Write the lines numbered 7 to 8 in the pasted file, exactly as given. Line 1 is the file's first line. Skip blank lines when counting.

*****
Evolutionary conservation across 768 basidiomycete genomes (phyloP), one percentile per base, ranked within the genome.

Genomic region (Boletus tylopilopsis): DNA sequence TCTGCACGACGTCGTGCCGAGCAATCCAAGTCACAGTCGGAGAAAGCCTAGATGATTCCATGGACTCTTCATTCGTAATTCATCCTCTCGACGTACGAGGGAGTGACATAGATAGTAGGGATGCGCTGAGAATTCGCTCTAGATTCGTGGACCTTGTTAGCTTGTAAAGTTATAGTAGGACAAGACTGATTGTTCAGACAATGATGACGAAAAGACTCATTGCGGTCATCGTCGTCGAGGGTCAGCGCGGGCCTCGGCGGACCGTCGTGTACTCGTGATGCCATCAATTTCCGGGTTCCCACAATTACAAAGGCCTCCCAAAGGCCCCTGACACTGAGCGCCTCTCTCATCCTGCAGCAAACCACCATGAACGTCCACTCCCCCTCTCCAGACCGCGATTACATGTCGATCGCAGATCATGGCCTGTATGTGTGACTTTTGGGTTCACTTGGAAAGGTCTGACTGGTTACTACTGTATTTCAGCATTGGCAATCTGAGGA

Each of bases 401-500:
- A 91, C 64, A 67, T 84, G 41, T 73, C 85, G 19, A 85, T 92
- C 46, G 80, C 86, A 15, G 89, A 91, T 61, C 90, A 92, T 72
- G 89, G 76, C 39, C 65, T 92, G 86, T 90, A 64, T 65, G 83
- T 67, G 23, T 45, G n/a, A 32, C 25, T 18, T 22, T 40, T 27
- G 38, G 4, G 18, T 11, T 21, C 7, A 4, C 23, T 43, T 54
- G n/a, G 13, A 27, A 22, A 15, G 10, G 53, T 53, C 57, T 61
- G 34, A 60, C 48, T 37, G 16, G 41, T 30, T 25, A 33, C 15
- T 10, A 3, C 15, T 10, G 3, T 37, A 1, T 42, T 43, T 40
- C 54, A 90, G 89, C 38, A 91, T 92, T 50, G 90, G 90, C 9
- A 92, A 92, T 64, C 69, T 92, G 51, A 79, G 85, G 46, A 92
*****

- T 67, G 23, T 45, G n/a, A 32, C 25, T 18, T 22, T 40, T 27
- G 38, G 4, G 18, T 11, T 21, C 7, A 4, C 23, T 43, T 54